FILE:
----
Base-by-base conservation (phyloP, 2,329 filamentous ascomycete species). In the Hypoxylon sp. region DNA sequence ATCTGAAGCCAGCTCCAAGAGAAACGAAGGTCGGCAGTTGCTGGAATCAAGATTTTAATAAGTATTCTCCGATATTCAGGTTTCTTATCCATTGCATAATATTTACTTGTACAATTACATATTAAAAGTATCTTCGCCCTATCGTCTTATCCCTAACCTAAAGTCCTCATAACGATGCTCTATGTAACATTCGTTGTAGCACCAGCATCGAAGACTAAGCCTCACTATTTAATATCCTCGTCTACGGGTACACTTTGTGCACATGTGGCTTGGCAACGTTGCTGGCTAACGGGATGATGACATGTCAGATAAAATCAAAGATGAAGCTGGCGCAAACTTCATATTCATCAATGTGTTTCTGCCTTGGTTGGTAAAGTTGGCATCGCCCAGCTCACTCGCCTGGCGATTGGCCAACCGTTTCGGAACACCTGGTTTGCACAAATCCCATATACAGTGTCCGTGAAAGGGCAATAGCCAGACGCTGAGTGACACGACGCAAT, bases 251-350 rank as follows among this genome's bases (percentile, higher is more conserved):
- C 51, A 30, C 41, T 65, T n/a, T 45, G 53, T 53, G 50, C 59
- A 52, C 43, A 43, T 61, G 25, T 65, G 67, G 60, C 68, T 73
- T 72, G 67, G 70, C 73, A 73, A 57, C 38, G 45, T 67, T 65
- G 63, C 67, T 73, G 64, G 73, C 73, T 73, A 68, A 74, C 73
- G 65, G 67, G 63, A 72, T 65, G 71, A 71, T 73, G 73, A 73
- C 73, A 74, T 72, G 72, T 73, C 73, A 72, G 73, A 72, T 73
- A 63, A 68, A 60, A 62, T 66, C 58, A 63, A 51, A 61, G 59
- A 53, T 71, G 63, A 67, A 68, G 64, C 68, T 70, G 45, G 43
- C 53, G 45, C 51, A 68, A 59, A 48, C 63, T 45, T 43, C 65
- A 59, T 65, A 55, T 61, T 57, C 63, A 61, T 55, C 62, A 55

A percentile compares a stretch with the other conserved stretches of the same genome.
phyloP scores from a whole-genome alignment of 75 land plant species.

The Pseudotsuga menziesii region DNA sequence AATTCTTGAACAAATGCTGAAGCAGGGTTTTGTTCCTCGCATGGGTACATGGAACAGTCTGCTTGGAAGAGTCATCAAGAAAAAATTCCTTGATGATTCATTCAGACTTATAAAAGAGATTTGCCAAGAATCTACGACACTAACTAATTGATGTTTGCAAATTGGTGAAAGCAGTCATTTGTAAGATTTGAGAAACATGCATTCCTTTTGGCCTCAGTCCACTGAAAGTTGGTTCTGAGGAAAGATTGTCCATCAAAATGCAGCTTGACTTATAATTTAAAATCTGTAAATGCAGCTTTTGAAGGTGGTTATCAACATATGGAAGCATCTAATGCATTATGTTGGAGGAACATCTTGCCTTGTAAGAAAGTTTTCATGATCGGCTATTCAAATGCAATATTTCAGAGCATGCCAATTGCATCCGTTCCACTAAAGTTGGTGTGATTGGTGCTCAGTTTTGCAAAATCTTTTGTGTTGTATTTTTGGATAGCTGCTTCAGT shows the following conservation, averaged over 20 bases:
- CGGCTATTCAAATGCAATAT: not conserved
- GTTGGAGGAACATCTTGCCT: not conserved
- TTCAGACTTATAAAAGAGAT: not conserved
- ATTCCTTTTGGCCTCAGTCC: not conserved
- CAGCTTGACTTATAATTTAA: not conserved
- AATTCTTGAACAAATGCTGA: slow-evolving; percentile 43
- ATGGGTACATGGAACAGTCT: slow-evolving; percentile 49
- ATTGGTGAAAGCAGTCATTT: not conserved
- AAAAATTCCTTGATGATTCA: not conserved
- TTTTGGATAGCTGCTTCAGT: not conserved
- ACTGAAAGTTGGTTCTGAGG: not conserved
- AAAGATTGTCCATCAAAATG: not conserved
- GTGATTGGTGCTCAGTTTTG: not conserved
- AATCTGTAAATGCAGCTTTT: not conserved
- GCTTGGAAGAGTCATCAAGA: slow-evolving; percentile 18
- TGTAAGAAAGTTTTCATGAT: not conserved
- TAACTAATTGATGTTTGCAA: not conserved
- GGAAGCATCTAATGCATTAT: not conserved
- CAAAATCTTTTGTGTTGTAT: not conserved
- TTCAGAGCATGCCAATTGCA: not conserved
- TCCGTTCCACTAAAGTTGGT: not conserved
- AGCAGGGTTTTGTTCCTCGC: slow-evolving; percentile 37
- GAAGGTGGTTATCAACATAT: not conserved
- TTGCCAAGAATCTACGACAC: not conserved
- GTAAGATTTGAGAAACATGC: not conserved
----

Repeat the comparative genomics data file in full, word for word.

Base-by-base conservation (phyloP, 2,329 filamentous ascomycete species). In the Hypoxylon sp. region DNA sequence ATCTGAAGCCAGCTCCAAGAGAAACGAAGGTCGGCAGTTGCTGGAATCAAGATTTTAATAAGTATTCTCCGATATTCAGGTTTCTTATCCATTGCATAATATTTACTTGTACAATTACATATTAAAAGTATCTTCGCCCTATCGTCTTATCCCTAACCTAAAGTCCTCATAACGATGCTCTATGTAACATTCGTTGTAGCACCAGCATCGAAGACTAAGCCTCACTATTTAATATCCTCGTCTACGGGTACACTTTGTGCACATGTGGCTTGGCAACGTTGCTGGCTAACGGGATGATGACATGTCAGATAAAATCAAAGATGAAGCTGGCGCAAACTTCATATTCATCAATGTGTTTCTGCCTTGGTTGGTAAAGTTGGCATCGCCCAGCTCACTCGCCTGGCGATTGGCCAACCGTTTCGGAACACCTGGTTTGCACAAATCCCATATACAGTGTCCGTGAAAGGGCAATAGCCAGACGCTGAGTGACACGACGCAAT, bases 251-350 rank as follows among this genome's bases (percentile, higher is more conserved):
- C 51, A 30, C 41, T 65, T n/a, T 45, G 53, T 53, G 50, C 59
- A 52, C 43, A 43, T 61, G 25, T 65, G 67, G 60, C 68, T 73
- T 72, G 67, G 70, C 73, A 73, A 57, C 38, G 45, T 67, T 65
- G 63, C 67, T 73, G 64, G 73, C 73, T 73, A 68, A 74, C 73
- G 65, G 67, G 63, A 72, T 65, G 71, A 71, T 73, G 73, A 73
- C 73, A 74, T 72, G 72, T 73, C 73, A 72, G 73, A 72, T 73
- A 63, A 68, A 60, A 62, T 66, C 58, A 63, A 51, A 61, G 59
- A 53, T 71, G 63, A 67, A 68, G 64, C 68, T 70, G 45, G 43
- C 53, G 45, C 51, A 68, A 59, A 48, C 63, T 45, T 43, C 65
- A 59, T 65, A 55, T 61, T 57, C 63, A 61, T 55, C 62, A 55

A percentile compares a stretch with the other conserved stretches of the same genome.
phyloP scores from a whole-genome alignment of 75 land plant species.

The Pseudotsuga menziesii region DNA sequence AATTCTTGAACAAATGCTGAAGCAGGGTTTTGTTCCTCGCATGGGTACATGGAACAGTCTGCTTGGAAGAGTCATCAAGAAAAAATTCCTTGATGATTCATTCAGACTTATAAAAGAGATTTGCCAAGAATCTACGACACTAACTAATTGATGTTTGCAAATTGGTGAAAGCAGTCATTTGTAAGATTTGAGAAACATGCATTCCTTTTGGCCTCAGTCCACTGAAAGTTGGTTCTGAGGAAAGATTGTCCATCAAAATGCAGCTTGACTTATAATTTAAAATCTGTAAATGCAGCTTTTGAAGGTGGTTATCAACATATGGAAGCATCTAATGCATTATGTTGGAGGAACATCTTGCCTTGTAAGAAAGTTTTCATGATCGGCTATTCAAATGCAATATTTCAGAGCATGCCAATTGCATCCGTTCCACTAAAGTTGGTGTGATTGGTGCTCAGTTTTGCAAAATCTTTTGTGTTGTATTTTTGGATAGCTGCTTCAGT shows the following conservation, averaged over 20 bases:
- CGGCTATTCAAATGCAATAT: not conserved
- GTTGGAGGAACATCTTGCCT: not conserved
- TTCAGACTTATAAAAGAGAT: not conserved
- ATTCCTTTTGGCCTCAGTCC: not conserved
- CAGCTTGACTTATAATTTAA: not conserved
- AATTCTTGAACAAATGCTGA: slow-evolving; percentile 43
- ATGGGTACATGGAACAGTCT: slow-evolving; percentile 49
- ATTGGTGAAAGCAGTCATTT: not conserved
- AAAAATTCCTTGATGATTCA: not conserved
- TTTTGGATAGCTGCTTCAGT: not conserved
- ACTGAAAGTTGGTTCTGAGG: not conserved
- AAAGATTGTCCATCAAAATG: not conserved
- GTGATTGGTGCTCAGTTTTG: not conserved
- AATCTGTAAATGCAGCTTTT: not conserved
- GCTTGGAAGAGTCATCAAGA: slow-evolving; percentile 18
- TGTAAGAAAGTTTTCATGAT: not conserved
- TAACTAATTGATGTTTGCAA: not conserved
- GGAAGCATCTAATGCATTAT: not conserved
- CAAAATCTTTTGTGTTGTAT: not conserved
- TTCAGAGCATGCCAATTGCA: not conserved
- TCCGTTCCACTAAAGTTGGT: not conserved
- AGCAGGGTTTTGTTCCTCGC: slow-evolving; percentile 37
- GAAGGTGGTTATCAACATAT: not conserved
- TTGCCAAGAATCTACGACAC: not conserved
- GTAAGATTTGAGAAACATGC: not conserved